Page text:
Here’s the reality of a vision quest on a mountain in Montana as I experienced it. I abstained from everything but water and confined myself to a ten foot circle. There was no fire or source of warmth, which was much more difficult to deal with on an empty stomach. The nights were unbearably long and cold. I wore all the clothes I had and tried to sleep inside my cheap, thin sleeping bag, but mostly I just shivered. Days were filled with boredom and hunger. I inadvertently made my campsite near a large anthill, so I spent much of my time observing ants or flicking them off me.
I did hear wings fluttering near my head once, but I can’t say they belonged to a spirit. It could have been a bird. And one dark night when I couldn’t sleep—this really was mysterious—I looked up into the absolutely beautiful sky full of bright stars, and one of them moved. At first I thought it was a large meteorite; it was very bright and moving fast. But then it changed course, swooped upward, and flew out of sight. I still can’t explain what it was. Perhaps I really was visited by a spirit as our guide said we would be.
Even so, the excitement of that moment wore off pretty quickly. If there was a message I was supposed to discern, I didn’t get it. Eventually, I fell back into a sort of half-sleep.
The next day was the third of four. At one point, I was roused out of my stupor by a loud, chattering squirrel. Apparently, it did not want me there. It kept chewing me out, as if my presence on its mountain was deeply offensive. I knew I was basically grasping for any kind of excuse that I could fool myself into believing, but I took that squirrel as a sign from God that I needed to get off the mountain.
So, that’s what I did. I walked back to the main camp and told them I had received a clear message that my vision quest was over and I would need a ride back to the bus stop. They didn’t ask too many questions (I imagine I wasn’t the first to cut out early), and one of the guides gave me a ride back into town. The only suggestion she had was that I write a journal about my experience and reflect on it later.
In 1996, the Greyhound bus station in Livingston, Montana was located in the lounge of an old, downtown hotel. After I bought a pack of cigarettes and took the first drag I’d had in a few days, I killed some time playing video games. Before long, a group of young people (late teens and early twenties, I guessed) came into the bar to shoot pool and drink a few beers. Apparently they didn’t have much to do that afternoon either. Seeing me, they struck up a conversation and invited me to join them.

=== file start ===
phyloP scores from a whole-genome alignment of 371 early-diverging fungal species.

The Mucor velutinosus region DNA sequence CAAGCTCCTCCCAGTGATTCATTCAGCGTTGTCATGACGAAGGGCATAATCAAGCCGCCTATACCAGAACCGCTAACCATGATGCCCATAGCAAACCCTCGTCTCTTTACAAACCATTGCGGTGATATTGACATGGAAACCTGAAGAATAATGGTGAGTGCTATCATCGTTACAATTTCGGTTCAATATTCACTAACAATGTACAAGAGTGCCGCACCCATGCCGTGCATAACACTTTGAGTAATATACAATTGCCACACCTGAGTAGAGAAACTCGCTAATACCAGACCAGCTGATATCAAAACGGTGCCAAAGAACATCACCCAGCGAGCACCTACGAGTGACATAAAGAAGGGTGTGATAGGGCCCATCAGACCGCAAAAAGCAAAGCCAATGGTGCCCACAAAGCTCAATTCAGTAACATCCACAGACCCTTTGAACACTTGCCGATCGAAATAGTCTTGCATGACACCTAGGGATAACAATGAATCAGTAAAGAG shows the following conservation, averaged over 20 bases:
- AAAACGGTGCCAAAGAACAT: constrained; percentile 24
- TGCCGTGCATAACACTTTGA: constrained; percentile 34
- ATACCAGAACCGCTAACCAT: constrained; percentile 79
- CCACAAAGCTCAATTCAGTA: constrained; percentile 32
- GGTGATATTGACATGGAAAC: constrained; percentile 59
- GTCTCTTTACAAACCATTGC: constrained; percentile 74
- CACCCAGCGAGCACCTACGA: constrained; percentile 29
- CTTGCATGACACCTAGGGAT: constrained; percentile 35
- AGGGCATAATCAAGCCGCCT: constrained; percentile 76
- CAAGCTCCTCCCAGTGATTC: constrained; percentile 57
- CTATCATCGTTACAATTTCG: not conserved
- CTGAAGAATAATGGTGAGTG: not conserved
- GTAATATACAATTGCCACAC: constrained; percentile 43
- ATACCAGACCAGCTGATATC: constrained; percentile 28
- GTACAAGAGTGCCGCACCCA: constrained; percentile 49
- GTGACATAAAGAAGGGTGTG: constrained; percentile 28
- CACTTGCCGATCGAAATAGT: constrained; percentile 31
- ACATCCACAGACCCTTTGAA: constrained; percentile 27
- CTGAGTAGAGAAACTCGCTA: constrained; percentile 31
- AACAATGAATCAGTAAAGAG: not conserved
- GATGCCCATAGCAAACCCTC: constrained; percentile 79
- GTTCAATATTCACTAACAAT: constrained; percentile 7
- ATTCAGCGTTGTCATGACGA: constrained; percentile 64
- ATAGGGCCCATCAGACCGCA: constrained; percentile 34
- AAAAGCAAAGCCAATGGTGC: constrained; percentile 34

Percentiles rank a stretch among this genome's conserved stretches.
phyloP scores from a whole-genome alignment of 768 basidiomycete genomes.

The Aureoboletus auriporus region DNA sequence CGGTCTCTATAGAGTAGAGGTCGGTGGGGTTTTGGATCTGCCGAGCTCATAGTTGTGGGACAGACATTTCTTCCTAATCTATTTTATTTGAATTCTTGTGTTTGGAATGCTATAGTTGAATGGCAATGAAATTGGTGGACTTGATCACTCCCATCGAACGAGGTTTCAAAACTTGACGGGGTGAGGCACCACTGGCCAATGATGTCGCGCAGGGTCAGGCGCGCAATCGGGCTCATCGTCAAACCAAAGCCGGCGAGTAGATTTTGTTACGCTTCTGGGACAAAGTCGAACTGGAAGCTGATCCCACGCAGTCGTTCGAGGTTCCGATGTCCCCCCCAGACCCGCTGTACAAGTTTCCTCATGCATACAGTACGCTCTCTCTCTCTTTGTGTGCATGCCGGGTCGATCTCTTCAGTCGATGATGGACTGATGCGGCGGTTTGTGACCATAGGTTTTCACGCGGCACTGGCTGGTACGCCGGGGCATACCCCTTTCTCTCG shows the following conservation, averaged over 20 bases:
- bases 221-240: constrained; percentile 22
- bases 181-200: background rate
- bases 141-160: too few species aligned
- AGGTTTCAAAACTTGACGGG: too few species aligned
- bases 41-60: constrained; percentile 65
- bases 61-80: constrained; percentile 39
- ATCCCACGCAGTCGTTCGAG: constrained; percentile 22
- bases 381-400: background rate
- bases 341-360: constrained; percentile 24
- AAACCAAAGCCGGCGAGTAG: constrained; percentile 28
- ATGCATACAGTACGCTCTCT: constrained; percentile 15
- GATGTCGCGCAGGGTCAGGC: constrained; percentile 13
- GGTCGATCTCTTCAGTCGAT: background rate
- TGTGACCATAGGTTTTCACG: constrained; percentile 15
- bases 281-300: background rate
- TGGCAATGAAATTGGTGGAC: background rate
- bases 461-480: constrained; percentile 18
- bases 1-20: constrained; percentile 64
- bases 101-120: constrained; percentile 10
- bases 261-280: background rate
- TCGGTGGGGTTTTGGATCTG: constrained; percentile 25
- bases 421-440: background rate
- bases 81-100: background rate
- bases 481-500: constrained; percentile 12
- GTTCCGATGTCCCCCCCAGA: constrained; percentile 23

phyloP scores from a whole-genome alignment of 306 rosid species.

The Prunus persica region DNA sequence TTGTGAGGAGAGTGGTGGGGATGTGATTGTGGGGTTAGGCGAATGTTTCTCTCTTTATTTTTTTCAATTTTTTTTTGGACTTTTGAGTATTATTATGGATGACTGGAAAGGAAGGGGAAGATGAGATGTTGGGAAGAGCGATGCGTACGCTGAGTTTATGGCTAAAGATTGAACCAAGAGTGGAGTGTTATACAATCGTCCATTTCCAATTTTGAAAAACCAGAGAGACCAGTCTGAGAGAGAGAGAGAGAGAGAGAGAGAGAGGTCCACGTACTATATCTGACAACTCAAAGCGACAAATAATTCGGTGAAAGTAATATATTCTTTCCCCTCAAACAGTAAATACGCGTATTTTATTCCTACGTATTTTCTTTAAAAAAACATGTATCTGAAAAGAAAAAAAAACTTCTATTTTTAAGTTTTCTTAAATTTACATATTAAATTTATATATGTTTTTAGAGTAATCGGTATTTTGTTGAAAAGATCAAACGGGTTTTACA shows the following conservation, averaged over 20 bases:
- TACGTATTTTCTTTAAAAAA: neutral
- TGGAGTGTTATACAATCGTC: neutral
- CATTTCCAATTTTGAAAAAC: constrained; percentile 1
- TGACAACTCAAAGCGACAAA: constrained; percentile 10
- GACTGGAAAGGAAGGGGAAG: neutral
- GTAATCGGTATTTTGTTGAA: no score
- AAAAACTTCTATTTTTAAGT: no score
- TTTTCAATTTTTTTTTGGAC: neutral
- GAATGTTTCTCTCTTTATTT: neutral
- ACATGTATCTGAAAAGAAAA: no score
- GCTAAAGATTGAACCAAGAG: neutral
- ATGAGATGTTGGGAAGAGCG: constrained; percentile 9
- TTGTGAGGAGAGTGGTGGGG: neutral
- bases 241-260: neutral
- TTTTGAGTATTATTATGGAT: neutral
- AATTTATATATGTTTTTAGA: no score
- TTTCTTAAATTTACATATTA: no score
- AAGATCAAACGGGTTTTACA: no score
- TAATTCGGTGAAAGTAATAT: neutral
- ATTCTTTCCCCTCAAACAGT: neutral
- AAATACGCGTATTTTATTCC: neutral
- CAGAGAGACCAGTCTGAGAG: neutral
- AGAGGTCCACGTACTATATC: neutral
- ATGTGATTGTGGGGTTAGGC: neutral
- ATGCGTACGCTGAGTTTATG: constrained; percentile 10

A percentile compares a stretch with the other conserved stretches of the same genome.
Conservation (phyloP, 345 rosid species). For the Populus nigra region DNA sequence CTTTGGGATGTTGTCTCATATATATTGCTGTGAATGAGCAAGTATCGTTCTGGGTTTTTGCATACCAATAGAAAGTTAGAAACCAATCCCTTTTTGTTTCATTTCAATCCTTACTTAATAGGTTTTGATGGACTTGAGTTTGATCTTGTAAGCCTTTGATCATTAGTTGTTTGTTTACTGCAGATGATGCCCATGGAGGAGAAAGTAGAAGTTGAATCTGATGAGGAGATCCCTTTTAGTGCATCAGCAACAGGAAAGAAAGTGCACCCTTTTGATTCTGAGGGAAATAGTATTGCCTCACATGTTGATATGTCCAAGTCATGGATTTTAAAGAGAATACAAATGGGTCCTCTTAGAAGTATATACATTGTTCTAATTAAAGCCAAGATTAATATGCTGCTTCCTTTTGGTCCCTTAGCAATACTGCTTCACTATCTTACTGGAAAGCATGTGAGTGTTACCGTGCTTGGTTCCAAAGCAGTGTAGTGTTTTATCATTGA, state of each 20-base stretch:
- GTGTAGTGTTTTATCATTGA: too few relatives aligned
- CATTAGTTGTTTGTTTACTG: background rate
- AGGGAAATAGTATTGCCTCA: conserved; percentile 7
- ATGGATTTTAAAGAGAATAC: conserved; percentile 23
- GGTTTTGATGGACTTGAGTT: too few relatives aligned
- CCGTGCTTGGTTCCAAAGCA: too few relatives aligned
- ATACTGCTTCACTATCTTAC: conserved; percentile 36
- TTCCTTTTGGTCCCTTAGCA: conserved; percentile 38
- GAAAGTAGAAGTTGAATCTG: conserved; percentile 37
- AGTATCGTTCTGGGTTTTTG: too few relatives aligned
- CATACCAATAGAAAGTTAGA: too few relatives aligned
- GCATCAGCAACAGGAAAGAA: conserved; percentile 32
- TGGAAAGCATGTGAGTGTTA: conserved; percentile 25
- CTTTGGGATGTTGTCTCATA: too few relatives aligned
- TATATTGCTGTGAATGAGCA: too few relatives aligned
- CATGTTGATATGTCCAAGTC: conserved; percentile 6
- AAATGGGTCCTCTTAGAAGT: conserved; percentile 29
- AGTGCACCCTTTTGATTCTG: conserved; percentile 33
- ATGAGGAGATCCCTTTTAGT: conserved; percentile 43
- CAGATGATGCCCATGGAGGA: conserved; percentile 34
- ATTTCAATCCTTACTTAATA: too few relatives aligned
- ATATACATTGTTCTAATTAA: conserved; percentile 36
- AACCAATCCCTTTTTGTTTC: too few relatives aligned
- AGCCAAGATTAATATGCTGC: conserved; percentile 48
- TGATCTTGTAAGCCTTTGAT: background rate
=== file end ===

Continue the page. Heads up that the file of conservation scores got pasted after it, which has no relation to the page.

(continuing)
I wasn’t old enough to actually buy alcohol, but I was up for a game of pool, so I grabbed a cue and started in. After a couple games, the younger kids lost interest. I continued to play a few games with the veteran of the bunch. He was old enough to drink, and somehow he played better the more he drank.
Eventually we got hungry, so he invited me to join him for supper at a local Chinese restaurant. I was more than ready for a full meal and still had a few hours before the bus arrived. As we ate, he opened up and told me about the girl who had just broken his heart after a long relationship. I listened quietly, not sure what to say other than, “Man, that sucks.”
It was enough for him. “I’m so glad you were in that bar,” he said. “I’ve been so sad all the time since she left me, and I don’t have anyone I can talk to about it. It feels so much better just to tell someone what I’ve been going through.”
And finally, I got it. Finally the frustration and humiliation I’d experienced during the last few days of begging God for a sign and getting nothing in return felt worthwhile. Why? Because they led me to that chance encounter at a hotel bar/bus stop. A young man I had never met and would never meet again was walking around Livingston, Montana, carrying around this pain and sadness and believing he had to do so all alone. I didn’t do anything other than play some pool, eat Chinese food, and listen, but it made a huge difference to him. To me, that was a small miracle.
On the bus ride back to Iowa, I decided that squirrel may have been a messenger from God after all. Perhaps God gave me a taste of mountaintop spirituality, and then led me down the mountain to my real ministry.
Over the years, I’ve had major doubts about many religious beliefs. I’ve learned to live with unanswered questions and prayers. At the time of this writing, I’m nearly twice the age I was when I sat shivering in that little circle of dirt and rocks and ants on a Montana mountainside, wondering when God was going to show up. I’ve long since given up on that mystical religion with which I was so fascinated as a young man. I don’t need it, and the world doesn’t need me to have it.
Even as I moved closer to calling Christianity my home and recognized the way of Jesus as our salvation, I have never personally felt Jesus’s presence or wholeheartedly believed in his divinity as those who write creeds would like us to. That is not the kind of faith God granted me. Instead, God led me down the mountain into the messiness and brokenness and miraculous beauty of human life. And while it wasn’t what I asked for, I am so thankful it’s what I received.Like this? Click to subscribe!
 Brown, Tom, Jr. The Vision. New York: Berkley, 1988
 Mark 1:12-13, Matthew 4:1-11 , Luke 4:1-13. It might appear on first reading that Jesus’s time in the wilderness was all negative, as most of what is described in the gospels is his temptation by Satan. However, all three synoptic gospels state it was the Spirit that led him there after his baptism. Mark and Matthew also note that he was tended to by angels.
 Ross, A. C. Mitakuye Oyasin = We Are All Related. Denver, CO: Wicóne Wasté, 1989
 ibid. 5-6